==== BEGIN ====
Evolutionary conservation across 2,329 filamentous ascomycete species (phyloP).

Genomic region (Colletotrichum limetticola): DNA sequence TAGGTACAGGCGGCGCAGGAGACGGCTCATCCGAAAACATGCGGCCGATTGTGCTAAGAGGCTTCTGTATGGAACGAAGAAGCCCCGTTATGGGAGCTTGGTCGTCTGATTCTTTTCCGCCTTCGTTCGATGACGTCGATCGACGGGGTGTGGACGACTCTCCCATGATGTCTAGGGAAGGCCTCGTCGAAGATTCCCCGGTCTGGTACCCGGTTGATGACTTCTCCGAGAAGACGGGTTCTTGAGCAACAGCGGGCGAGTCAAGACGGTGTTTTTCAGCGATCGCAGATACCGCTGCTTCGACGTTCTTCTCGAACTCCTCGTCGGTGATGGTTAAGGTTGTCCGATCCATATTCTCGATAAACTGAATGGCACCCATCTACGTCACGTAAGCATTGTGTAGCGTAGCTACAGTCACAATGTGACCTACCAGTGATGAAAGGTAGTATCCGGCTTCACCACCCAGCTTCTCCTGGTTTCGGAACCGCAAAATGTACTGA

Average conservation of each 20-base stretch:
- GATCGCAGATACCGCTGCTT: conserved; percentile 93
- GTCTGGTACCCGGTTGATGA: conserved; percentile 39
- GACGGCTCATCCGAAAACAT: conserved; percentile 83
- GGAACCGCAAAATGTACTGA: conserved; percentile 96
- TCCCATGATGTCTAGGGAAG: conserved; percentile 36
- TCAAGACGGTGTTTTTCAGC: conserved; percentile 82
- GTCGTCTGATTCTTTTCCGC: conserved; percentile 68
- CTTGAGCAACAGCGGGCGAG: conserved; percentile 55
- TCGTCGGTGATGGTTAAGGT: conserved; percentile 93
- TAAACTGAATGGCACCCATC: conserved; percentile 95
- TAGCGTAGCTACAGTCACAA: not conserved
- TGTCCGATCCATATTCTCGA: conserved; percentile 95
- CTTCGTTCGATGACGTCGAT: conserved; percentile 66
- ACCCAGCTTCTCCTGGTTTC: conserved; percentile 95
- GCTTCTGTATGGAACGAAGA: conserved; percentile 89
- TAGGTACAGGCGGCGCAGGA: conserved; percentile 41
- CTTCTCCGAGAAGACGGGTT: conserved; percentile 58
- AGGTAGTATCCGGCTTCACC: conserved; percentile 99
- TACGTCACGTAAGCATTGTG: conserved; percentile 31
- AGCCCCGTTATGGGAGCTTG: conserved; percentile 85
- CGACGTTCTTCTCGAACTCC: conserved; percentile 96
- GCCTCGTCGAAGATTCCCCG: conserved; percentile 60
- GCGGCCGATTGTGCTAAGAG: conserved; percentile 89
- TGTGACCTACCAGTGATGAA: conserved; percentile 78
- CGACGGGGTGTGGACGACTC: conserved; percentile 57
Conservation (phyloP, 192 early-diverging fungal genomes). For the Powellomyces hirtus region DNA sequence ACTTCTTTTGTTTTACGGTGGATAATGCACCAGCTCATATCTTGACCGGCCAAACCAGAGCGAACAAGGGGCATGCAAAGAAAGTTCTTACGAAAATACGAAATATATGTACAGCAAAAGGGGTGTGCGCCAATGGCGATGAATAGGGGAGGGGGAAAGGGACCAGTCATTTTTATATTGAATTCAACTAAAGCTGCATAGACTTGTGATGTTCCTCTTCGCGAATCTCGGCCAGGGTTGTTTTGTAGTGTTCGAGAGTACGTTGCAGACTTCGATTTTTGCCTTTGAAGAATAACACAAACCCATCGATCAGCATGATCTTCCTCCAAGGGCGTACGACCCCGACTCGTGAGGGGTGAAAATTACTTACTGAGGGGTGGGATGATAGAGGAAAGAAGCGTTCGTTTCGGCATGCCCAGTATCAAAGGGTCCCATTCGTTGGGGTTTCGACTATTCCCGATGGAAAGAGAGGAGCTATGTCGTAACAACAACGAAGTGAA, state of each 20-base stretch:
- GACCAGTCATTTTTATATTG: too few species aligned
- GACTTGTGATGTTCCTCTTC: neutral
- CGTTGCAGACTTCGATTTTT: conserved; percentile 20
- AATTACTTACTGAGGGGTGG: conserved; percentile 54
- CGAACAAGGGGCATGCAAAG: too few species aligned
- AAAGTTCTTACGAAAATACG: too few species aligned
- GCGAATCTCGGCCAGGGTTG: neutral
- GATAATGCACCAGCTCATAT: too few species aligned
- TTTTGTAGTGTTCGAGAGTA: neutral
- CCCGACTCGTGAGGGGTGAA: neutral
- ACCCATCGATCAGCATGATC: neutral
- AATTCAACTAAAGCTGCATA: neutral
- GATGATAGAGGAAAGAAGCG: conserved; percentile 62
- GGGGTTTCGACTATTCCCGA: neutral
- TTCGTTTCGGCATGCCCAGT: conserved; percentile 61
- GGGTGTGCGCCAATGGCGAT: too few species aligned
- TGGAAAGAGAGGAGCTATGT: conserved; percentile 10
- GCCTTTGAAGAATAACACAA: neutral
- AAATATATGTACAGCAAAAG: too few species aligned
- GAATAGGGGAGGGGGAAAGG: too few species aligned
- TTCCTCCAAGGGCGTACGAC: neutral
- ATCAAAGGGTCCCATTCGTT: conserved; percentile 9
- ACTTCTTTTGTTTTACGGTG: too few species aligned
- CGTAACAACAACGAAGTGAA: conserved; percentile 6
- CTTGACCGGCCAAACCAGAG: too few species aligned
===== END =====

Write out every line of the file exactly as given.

Evolutionary conservation across 2,329 filamentous ascomycete species (phyloP).

Genomic region (Colletotrichum limetticola): DNA sequence TAGGTACAGGCGGCGCAGGAGACGGCTCATCCGAAAACATGCGGCCGATTGTGCTAAGAGGCTTCTGTATGGAACGAAGAAGCCCCGTTATGGGAGCTTGGTCGTCTGATTCTTTTCCGCCTTCGTTCGATGACGTCGATCGACGGGGTGTGGACGACTCTCCCATGATGTCTAGGGAAGGCCTCGTCGAAGATTCCCCGGTCTGGTACCCGGTTGATGACTTCTCCGAGAAGACGGGTTCTTGAGCAACAGCGGGCGAGTCAAGACGGTGTTTTTCAGCGATCGCAGATACCGCTGCTTCGACGTTCTTCTCGAACTCCTCGTCGGTGATGGTTAAGGTTGTCCGATCCATATTCTCGATAAACTGAATGGCACCCATCTACGTCACGTAAGCATTGTGTAGCGTAGCTACAGTCACAATGTGACCTACCAGTGATGAAAGGTAGTATCCGGCTTCACCACCCAGCTTCTCCTGGTTTCGGAACCGCAAAATGTACTGA

Average conservation of each 20-base stretch:
- GATCGCAGATACCGCTGCTT: conserved; percentile 93
- GTCTGGTACCCGGTTGATGA: conserved; percentile 39
- GACGGCTCATCCGAAAACAT: conserved; percentile 83
- GGAACCGCAAAATGTACTGA: conserved; percentile 96
- TCCCATGATGTCTAGGGAAG: conserved; percentile 36
- TCAAGACGGTGTTTTTCAGC: conserved; percentile 82
- GTCGTCTGATTCTTTTCCGC: conserved; percentile 68
- CTTGAGCAACAGCGGGCGAG: conserved; percentile 55
- TCGTCGGTGATGGTTAAGGT: conserved; percentile 93
- TAAACTGAATGGCACCCATC: conserved; percentile 95
- TAGCGTAGCTACAGTCACAA: not conserved
- TGTCCGATCCATATTCTCGA: conserved; percentile 95
- CTTCGTTCGATGACGTCGAT: conserved; percentile 66
- ACCCAGCTTCTCCTGGTTTC: conserved; percentile 95
- GCTTCTGTATGGAACGAAGA: conserved; percentile 89
- TAGGTACAGGCGGCGCAGGA: conserved; percentile 41
- CTTCTCCGAGAAGACGGGTT: conserved; percentile 58
- AGGTAGTATCCGGCTTCACC: conserved; percentile 99
- TACGTCACGTAAGCATTGTG: conserved; percentile 31
- AGCCCCGTTATGGGAGCTTG: conserved; percentile 85
- CGACGTTCTTCTCGAACTCC: conserved; percentile 96
- GCCTCGTCGAAGATTCCCCG: conserved; percentile 60
- GCGGCCGATTGTGCTAAGAG: conserved; percentile 89
- TGTGACCTACCAGTGATGAA: conserved; percentile 78
- CGACGGGGTGTGGACGACTC: conserved; percentile 57
Conservation (phyloP, 192 early-diverging fungal genomes). For the Powellomyces hirtus region DNA sequence ACTTCTTTTGTTTTACGGTGGATAATGCACCAGCTCATATCTTGACCGGCCAAACCAGAGCGAACAAGGGGCATGCAAAGAAAGTTCTTACGAAAATACGAAATATATGTACAGCAAAAGGGGTGTGCGCCAATGGCGATGAATAGGGGAGGGGGAAAGGGACCAGTCATTTTTATATTGAATTCAACTAAAGCTGCATAGACTTGTGATGTTCCTCTTCGCGAATCTCGGCCAGGGTTGTTTTGTAGTGTTCGAGAGTACGTTGCAGACTTCGATTTTTGCCTTTGAAGAATAACACAAACCCATCGATCAGCATGATCTTCCTCCAAGGGCGTACGACCCCGACTCGTGAGGGGTGAAAATTACTTACTGAGGGGTGGGATGATAGAGGAAAGAAGCGTTCGTTTCGGCATGCCCAGTATCAAAGGGTCCCATTCGTTGGGGTTTCGACTATTCCCGATGGAAAGAGAGGAGCTATGTCGTAACAACAACGAAGTGAA, state of each 20-base stretch:
- GACCAGTCATTTTTATATTG: too few species aligned
- GACTTGTGATGTTCCTCTTC: neutral
- CGTTGCAGACTTCGATTTTT: conserved; percentile 20
- AATTACTTACTGAGGGGTGG: conserved; percentile 54
- CGAACAAGGGGCATGCAAAG: too few species aligned
- AAAGTTCTTACGAAAATACG: too few species aligned
- GCGAATCTCGGCCAGGGTTG: neutral
- GATAATGCACCAGCTCATAT: too few species aligned
- TTTTGTAGTGTTCGAGAGTA: neutral
- CCCGACTCGTGAGGGGTGAA: neutral
- ACCCATCGATCAGCATGATC: neutral
- AATTCAACTAAAGCTGCATA: neutral
- GATGATAGAGGAAAGAAGCG: conserved; percentile 62
- GGGGTTTCGACTATTCCCGA: neutral
- TTCGTTTCGGCATGCCCAGT: conserved; percentile 61
- GGGTGTGCGCCAATGGCGAT: too few species aligned
- TGGAAAGAGAGGAGCTATGT: conserved; percentile 10
- GCCTTTGAAGAATAACACAA: neutral
- AAATATATGTACAGCAAAAG: too few species aligned
- GAATAGGGGAGGGGGAAAGG: too few species aligned
- TTCCTCCAAGGGCGTACGAC: neutral
- ATCAAAGGGTCCCATTCGTT: conserved; percentile 9
- ACTTCTTTTGTTTTACGGTG: too few species aligned
- CGTAACAACAACGAAGTGAA: conserved; percentile 6
- CTTGACCGGCCAAACCAGAG: too few species aligned